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[9] But if anyone mistakes for peace an arrangement which will enable Philip, when he has seized everything else, to march upon us, he has taken leave of his senses, and the peace that he talks of is one that you observe towards Philip, but not Philip towards you. That is the advantage which he is purchasing by all his expenditure of money—that he should be at war with you, but that you should not be at war with him.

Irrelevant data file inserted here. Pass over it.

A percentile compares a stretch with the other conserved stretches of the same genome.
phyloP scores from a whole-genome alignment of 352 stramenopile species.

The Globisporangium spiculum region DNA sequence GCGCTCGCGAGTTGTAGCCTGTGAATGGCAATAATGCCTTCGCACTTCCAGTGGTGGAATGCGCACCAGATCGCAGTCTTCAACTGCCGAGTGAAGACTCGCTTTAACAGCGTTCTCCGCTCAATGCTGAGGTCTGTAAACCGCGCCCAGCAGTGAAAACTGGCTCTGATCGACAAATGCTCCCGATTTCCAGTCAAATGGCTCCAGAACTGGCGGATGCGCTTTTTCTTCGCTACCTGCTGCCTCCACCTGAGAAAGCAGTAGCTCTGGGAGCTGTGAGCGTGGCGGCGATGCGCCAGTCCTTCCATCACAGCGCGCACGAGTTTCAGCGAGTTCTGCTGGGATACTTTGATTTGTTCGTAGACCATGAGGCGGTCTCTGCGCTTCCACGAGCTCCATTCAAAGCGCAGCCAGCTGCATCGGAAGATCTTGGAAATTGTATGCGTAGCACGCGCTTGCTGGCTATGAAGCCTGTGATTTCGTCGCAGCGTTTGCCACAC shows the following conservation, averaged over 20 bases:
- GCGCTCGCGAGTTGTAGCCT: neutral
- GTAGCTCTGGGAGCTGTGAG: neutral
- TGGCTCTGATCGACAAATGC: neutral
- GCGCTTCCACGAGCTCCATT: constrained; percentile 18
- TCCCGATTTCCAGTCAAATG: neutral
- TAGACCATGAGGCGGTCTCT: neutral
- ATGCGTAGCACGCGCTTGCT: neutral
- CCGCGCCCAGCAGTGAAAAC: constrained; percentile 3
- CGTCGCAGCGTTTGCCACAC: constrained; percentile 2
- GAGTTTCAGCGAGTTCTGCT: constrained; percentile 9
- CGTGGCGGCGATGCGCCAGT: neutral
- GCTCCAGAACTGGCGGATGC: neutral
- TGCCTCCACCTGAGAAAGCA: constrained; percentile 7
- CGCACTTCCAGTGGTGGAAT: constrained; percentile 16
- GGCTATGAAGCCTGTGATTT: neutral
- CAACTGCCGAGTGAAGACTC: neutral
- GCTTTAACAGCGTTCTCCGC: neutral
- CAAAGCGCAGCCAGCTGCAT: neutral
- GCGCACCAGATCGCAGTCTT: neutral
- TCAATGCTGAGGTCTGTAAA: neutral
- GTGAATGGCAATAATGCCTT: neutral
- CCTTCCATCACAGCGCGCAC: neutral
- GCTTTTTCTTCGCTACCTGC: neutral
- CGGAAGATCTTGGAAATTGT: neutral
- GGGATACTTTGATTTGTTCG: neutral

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  • Cross-references to this page (2):
    • Herbert Weir Smyth, A Greek Grammar for Colleges, PRONOUNS
    • Raphael Kühner, Bernhard Gerth, Ausführliche Grammatik der griechischen Sprache, KG 1.3.1
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